Instead of a vertical dynamic of hierarchical bureaucracy with people reporting upwards to bosses, the firm was operating horizontally was a focus on the customer.

Instead of a controlling ideology, the approach is one of enabling self-organization.

Instead of static linear plans, plans are iterative and continuously on the move.

Instead of a workplace that is dispiriting to staff, the workplace is interesting, even inspiring, because people have the autonomy to deliver their best.

Instead of the customer being absent, the customer is now central. The goal of the firm is to delight the customer.

Coming next: Part 2: Does Agile Scale?

And read also:

A Learning Consortium for Management Innovation

The best-kept management secret on the planet: Agile

The case against Agile: ten perennial objections

What manufacturing can learn from Agile

GE Healthcare Gets Agile

___________________

Follow Steve Denning on Twitter at @stevedenning

 

Forbes.com | January 26, 2015 | Steve Denning 

 

Taxes: 10 Surprising Items IRS Says To Report On Your Taxes…Many Fringes from your Employer Aren’t Taxed, but Some Are

This time of year, the IRS likes to remind us that just about everything is taxed. It isn’t just your paychecks that get tallied on a W-2 and end up on your tax return. Income means income from all sources. So as you start getting organized for the annual drudgery of filing taxes this year, don’t forget about some of the odder ones.

IRS Taxes: 10 Surprising Items IRS Says To Report On Your Taxes...Many Fringes from your Employer Aren’t Taxed, but Some Are

 

1. If you sell unwanted clothes, cars, furniture, even family heirlooms, are they taxed? You bet. If you sell something for $100 you bought for $50, that’s a $50 gain. But in many cases you may not know what your tax basis is. If you can’t prove your basis, IRS will view the whole $100 as income. Maybe its capital gain, but it’s still income.

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2. Barters and Trades are taxed. If you get paid to baby sit for your neighbor, take a friend to the airport or water your uncle’s garden, it’s income. Suppose you trade favors and don’t swap cash? IRS says each of you is taxed at the market value of the goods or services. 

3. Ticket scalping? Taxed. Even swapping tickets of even value can trigger tax. Selling for cash certainly does. And the fact that scalping is illegal is no excuse for failing to report it. Same for any other illegal activity. Income is income. Remember, they got Al Capone for tax evasion, not murder.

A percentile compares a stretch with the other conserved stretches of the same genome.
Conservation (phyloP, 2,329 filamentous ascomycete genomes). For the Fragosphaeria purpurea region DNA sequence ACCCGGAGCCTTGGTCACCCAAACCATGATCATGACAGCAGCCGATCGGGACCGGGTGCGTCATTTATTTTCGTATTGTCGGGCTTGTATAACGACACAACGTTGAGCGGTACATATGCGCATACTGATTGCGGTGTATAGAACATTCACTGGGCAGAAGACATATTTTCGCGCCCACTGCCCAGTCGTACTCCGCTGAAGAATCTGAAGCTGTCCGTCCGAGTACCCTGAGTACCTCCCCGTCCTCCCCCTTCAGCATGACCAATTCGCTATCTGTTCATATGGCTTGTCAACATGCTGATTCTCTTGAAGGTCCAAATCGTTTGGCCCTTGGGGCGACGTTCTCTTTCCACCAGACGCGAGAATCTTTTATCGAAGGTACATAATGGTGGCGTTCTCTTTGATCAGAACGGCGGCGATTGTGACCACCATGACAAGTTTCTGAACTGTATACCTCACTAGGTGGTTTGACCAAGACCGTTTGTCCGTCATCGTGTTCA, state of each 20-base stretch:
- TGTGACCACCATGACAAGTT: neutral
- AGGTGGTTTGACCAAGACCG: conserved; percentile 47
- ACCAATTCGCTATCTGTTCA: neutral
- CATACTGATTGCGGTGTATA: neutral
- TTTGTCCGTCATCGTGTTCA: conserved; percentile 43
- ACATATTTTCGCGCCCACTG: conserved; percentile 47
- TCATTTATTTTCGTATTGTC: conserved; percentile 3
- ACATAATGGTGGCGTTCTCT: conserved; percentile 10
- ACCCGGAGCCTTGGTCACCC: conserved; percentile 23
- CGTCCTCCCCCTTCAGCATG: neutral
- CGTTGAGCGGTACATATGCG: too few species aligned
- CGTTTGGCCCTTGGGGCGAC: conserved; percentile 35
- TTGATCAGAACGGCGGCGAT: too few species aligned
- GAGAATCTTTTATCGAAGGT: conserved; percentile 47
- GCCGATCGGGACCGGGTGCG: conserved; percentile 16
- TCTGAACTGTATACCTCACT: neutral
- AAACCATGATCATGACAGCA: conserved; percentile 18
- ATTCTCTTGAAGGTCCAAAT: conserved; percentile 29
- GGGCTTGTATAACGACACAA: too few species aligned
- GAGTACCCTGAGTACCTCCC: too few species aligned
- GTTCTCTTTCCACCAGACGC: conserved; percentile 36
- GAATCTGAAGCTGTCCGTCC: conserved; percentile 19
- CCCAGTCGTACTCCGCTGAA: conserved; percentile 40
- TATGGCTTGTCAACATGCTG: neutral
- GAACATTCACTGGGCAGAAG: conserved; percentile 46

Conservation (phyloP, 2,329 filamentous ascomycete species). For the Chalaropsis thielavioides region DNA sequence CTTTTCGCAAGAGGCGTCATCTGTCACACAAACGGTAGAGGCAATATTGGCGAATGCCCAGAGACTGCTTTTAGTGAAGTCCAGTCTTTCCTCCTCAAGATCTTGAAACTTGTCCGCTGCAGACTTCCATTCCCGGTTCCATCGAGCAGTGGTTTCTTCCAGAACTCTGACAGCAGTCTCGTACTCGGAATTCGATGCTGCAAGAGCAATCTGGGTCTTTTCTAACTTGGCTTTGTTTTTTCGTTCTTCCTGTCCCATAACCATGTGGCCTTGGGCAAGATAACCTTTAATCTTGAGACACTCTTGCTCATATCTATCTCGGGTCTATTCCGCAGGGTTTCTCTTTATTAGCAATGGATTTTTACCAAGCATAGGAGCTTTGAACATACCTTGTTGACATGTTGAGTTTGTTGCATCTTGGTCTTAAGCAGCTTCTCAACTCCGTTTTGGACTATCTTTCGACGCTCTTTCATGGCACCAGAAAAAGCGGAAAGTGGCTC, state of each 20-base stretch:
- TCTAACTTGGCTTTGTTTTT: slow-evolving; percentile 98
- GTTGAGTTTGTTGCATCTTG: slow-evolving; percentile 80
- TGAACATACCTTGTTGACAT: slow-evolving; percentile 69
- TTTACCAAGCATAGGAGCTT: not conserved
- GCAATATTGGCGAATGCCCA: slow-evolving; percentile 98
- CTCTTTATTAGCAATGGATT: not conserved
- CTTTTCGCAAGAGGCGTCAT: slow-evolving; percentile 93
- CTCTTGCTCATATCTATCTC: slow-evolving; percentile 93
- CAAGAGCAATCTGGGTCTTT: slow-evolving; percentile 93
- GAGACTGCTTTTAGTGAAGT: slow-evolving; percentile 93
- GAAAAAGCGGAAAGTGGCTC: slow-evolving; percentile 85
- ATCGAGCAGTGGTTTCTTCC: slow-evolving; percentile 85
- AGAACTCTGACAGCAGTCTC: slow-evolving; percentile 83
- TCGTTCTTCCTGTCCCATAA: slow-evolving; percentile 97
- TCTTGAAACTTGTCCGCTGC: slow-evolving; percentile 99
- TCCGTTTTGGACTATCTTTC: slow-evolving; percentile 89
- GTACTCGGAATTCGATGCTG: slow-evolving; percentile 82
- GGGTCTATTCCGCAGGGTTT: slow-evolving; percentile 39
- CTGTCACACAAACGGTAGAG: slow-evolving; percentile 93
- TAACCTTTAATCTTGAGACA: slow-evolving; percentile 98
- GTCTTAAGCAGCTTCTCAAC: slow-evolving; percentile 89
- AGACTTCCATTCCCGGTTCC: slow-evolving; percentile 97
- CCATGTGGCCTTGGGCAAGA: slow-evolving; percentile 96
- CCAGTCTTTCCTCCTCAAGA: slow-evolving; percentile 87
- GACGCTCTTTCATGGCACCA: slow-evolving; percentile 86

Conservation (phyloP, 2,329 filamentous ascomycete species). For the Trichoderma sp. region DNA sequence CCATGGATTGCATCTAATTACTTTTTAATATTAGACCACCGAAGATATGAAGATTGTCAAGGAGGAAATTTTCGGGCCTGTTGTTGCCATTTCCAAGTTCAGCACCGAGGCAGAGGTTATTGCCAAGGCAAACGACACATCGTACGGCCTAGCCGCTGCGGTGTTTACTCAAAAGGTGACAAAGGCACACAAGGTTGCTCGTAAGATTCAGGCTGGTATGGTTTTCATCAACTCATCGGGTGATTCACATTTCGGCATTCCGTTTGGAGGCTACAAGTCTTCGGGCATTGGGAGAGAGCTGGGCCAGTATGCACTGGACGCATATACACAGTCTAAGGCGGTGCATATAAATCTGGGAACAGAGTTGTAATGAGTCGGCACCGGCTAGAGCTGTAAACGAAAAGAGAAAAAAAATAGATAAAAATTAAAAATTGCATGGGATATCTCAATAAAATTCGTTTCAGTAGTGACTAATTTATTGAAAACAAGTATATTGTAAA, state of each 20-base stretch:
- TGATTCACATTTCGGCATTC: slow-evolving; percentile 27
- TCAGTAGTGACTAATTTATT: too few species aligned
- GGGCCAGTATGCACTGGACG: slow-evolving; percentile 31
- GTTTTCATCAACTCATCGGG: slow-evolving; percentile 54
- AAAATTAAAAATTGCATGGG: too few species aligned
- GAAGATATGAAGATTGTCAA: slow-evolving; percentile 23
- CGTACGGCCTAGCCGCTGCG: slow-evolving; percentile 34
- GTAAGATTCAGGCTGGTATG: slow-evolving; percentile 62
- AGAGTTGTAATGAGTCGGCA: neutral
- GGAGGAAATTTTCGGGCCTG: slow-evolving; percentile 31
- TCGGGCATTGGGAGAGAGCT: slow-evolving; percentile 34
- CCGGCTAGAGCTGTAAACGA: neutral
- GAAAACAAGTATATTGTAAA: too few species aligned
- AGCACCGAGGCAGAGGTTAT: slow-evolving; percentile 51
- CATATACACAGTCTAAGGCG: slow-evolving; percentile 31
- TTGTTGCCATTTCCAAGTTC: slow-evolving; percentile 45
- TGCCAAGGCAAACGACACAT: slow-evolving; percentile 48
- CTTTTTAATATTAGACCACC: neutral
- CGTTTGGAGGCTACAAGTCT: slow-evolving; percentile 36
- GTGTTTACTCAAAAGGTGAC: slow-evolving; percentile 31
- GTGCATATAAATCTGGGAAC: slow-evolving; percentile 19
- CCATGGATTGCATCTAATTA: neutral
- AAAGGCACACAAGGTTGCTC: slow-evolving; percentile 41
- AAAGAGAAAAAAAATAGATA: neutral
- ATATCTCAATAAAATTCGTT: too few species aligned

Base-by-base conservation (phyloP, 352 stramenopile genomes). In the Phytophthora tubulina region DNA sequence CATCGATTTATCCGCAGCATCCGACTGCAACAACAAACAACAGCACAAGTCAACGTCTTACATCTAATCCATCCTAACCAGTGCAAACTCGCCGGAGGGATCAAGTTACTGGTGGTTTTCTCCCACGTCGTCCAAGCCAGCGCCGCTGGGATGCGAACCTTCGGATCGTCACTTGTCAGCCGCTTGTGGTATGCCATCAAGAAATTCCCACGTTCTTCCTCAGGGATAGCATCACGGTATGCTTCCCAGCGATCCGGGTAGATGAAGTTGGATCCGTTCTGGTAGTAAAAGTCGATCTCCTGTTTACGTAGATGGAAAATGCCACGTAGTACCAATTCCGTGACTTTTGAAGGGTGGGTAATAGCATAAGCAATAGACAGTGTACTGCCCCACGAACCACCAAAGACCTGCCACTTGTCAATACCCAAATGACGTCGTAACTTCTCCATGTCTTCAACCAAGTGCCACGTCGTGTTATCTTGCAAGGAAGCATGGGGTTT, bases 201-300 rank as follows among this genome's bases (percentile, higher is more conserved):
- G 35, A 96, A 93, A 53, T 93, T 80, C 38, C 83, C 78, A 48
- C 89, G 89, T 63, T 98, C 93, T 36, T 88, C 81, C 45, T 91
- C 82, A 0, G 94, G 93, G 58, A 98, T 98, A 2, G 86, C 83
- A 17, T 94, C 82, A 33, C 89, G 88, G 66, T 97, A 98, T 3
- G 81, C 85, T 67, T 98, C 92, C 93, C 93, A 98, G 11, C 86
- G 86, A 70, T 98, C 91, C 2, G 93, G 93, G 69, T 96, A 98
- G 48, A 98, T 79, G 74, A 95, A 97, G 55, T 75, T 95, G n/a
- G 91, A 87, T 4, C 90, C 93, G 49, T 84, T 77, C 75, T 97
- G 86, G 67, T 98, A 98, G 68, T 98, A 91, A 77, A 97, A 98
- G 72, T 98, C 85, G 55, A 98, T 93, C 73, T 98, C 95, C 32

4. Gambling winnings are taxed too. If you hit the jackpot or win the lottery, it’s all taxed. Taxes are one of the main reasons some people choose to take annual payments when they have that choice. A lump-sum payout can generate a big tax bill.

5. Prizes and awards are taxed, even if you win a Nobel. They are taxed even if you don’t win cash. If you buy raffle tickets and win a car, the cash value of the car is taxed.

6. Tips on the job? IRS taxes tips just like everything else.

7. Many fringes from your employer aren’t taxed, but some are. Small value benefits in the workplace aren’t taxed. This includes coffee and pastries, occasional photocopying, occasional entertainment or sports tickets, occasional meal transportation money for working overtime. But these days the IRS is looking hard at benefits it thinks are too big to let go. Silicon Valley meal benefits could be next.

8. Cancellation of debt is a strange one. When you borrow money, you don’t have income because it’s not yours, you have to pay it back. But if the lender forgives it, you pay tax. COD is short for “cancellation of debt.” When a debt you owe is canceled or discharged, in many cases the tax code treats the wiped out debt as cash income to you. If you owe $500,000 to the bank, but the bank forgives it, it’s as if the bank just handed you $500,000 and Uncle Sam wants his cut.

9. Lawsuit recoveries are usually taxed. It may seem like you are just getting damages so aren’t being enriched, but they are usually taxed. One big exception is physical injury recoveries. But even there, punitive damages and interest are taxed. Sometimes, if you win a lawsuit, you have to pay the IRS—even on your attorney’s fees.

10. Treasure trove sounds like something from a pirate movie, but it’s a term used by the IRS. Cash or valuables you find are taxed. In Cesarini v. United States, a man bought a used piano for $15 and found $5,000 in cash inside. When the IRS said it was taxable, Mr. Cesarini went to court. He lost, and the treasure trove tax hit happens to others too. In 2013, an anonymous couple found $10 million in rare gold coins buried in cans on their property. It was the biggest and best coin discovery in U.S. history. And it was taxed.

For alerts to future tax articles, follow me on Forbes.com. Email me at Wood@WoodLLP.com. This discussion is not intended as legal advice, and cannot be relied upon for any purpose without the services of a qualified professional.

Strategy: 11 Productivity Tips That Will Make You More Effective…Every Project Requires an Action Plan. There is Always a Most Efficient Series of Steps for Each Project.

With the abundance of demands on our time today, it’s easy to feel like we’re losing control. Even if we’ve decided what really is important, we still require a few sensible suggestions to assist us in organizing our time more effectively.

Messy Desk Strategy: 11 Productivity Tips That Will Make You More Effective...Every Project Requires an Action Plan. There is Always a Most Efficient Series of Steps for Each Project.